Three of the U.S. military’s top officials have told Congress that they realized within hours that a botched Aug. 29 drone strike killed innocent civilians—contradicting earlier military statements about what the government knew in the aftermath of the incident.
“We knew the strike hit civilians within four to five hours after the strike occurred, and U.S. Central Command issued a press release saying that,” Central Command (CENTCOM) Commander Gen. Kenneth “Frank” McKenzie told members of the House Armed Services Committee (HASC) on Sept. 29, in responding to questions from Rep. Trent Kelly (R-Miss.).
Defense Secretary Lloyd Austin also said the Pentagon knew about civilian deaths within “several hours” of the strike, as did Gen. Mark Milley, the chairman of the Joint Chiefs of Staff.
However, the latter part of McKenzie’s statement is false. CENTCOM statements following the drone strike don’t note civilian deaths.
The first Aug. 29 CENTCOM release regarding the incident said CENTCOM was “assessing the possibilities of civilian casualties, though we have no indications at this time.”
When media reports trickled out later that day about civilian deaths, CENTCOM issued a follow-up statement also failing to acknowledge the deaths.
“We are aware of reports of civilian casualties following our strike on a vehicle in Kabul today,” the second release reads. “It is unclear what may have happened, and we are investigating further.”
The same statements from CENTCOM also note that the drone strike eliminated an “imminent ISIS-K threat” to the airport in Kabul, Afghanistan, and that secondary explosions may have occurred—both of which also proved to be untrue.
McKenzie also told HASC members on Sept. 29 that the Pentagon learned “a few days later” that the strike didn’t hit its intended target. But the Pentagon didn’t admit that until Sept. 17.
For weeks, U.S. military leaders repeatedly portrayed the strike as a successful attack, even as family members of the deceased insisted there was no connection between them and the ISIS offshoot.
“At this point, we think that the procedures were correctly followed and it was a righteous strike,” Milley said on Sept. 1, painting the strike as a proper course of action to retaliate against a suicide bombing at the airport in Kabul that killed 13 U.S. service members.
But after a Sept. 10 New York Times investigation raised doubts about the veracity of the military’s claims, the Department of Defense admitted that the drone strike killed 10 civilians, including seven children—and no terrorists.
“We now assess that it is unlikely that the vehicle and those who died were associated with ISIS-K or were a direct threat to U.S. forces,” Milley said Sept. 17. “I offer my profound condolences to the family and friends of those who were killed. This strike was taken in the earnest belief that it would prevent an imminent threat to our forces and the evacuees at the airport.”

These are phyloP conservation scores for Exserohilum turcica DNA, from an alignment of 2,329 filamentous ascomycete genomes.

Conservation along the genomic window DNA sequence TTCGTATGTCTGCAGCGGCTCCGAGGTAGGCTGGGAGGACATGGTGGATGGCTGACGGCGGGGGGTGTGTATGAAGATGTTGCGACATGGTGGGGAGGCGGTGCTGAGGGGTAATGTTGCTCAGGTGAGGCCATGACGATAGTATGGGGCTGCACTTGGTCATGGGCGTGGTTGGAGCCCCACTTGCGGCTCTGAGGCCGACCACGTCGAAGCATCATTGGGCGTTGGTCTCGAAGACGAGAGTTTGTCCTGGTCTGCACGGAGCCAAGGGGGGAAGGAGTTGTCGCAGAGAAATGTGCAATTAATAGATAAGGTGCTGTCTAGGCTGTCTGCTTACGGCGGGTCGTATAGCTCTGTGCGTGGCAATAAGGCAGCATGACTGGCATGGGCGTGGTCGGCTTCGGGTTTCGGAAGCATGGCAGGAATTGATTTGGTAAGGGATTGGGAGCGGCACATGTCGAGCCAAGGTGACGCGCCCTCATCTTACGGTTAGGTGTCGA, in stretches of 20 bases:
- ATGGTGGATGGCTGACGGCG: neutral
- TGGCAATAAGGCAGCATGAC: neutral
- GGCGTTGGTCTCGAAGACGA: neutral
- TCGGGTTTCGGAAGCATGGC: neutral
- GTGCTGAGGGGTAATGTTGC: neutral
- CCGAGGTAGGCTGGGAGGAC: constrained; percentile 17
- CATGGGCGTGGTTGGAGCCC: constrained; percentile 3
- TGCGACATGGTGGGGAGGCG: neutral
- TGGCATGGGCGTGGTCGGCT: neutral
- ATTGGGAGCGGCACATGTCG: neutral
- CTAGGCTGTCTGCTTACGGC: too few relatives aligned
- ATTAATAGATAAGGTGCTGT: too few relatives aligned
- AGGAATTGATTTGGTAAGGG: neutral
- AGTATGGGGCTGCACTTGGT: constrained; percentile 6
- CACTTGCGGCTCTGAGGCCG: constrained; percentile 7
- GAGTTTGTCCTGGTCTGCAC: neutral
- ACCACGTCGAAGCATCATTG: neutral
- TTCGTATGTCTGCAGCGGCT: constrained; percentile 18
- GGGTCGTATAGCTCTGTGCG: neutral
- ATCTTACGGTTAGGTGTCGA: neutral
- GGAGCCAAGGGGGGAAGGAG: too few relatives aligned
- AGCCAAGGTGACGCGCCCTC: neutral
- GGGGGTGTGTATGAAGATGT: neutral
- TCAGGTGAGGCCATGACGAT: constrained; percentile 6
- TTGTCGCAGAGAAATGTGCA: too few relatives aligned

Secretary Austin made similar remarks on the same day.
“I offer my deepest condolences to surviving family members of those who were killed, including Mr. Ahmadi, and to the staff of Nutrition and Education International, Mr. Ahmadi’s employer,” he said, referring to Emal Ahmady, who said he translated for a U.S. company for three years starting in 2011.
“We now know that there was no connection between Mr. Ahmadi and ISIS-Khorasan, that his activities on that day were completely harmless and not at all related to the imminent threat we believed we faced, and that Mr. Ahmadi was just as innocent a victim as were the others tragically killed.
“We apologize, and we will endeavor to learn from this horrible mistake.”
CENTCOM didn’t respond by press time to emailed requests for comment on the contradiction between what McKenzie told Congress and what the releases stated. When reached by phone, a public affairs officer told The Epoch Times that no one was available to answer the inquiry.
CENTCOM is conducting an internal investigation of the incident.
McKenzie and the other generals declined to answer other HASC questions about the incident—such as whether they knew a U.S.-registered NGO was in the target area—citing the investigation.
“There’s a lot of questions I have that have to be in a classified environment, but I hope that you guys know that I also sit on a different committee that has different insight on this, and I think it’s important that we know who authorized this, at what level—and that we hold the right people accountable,” Kelly said.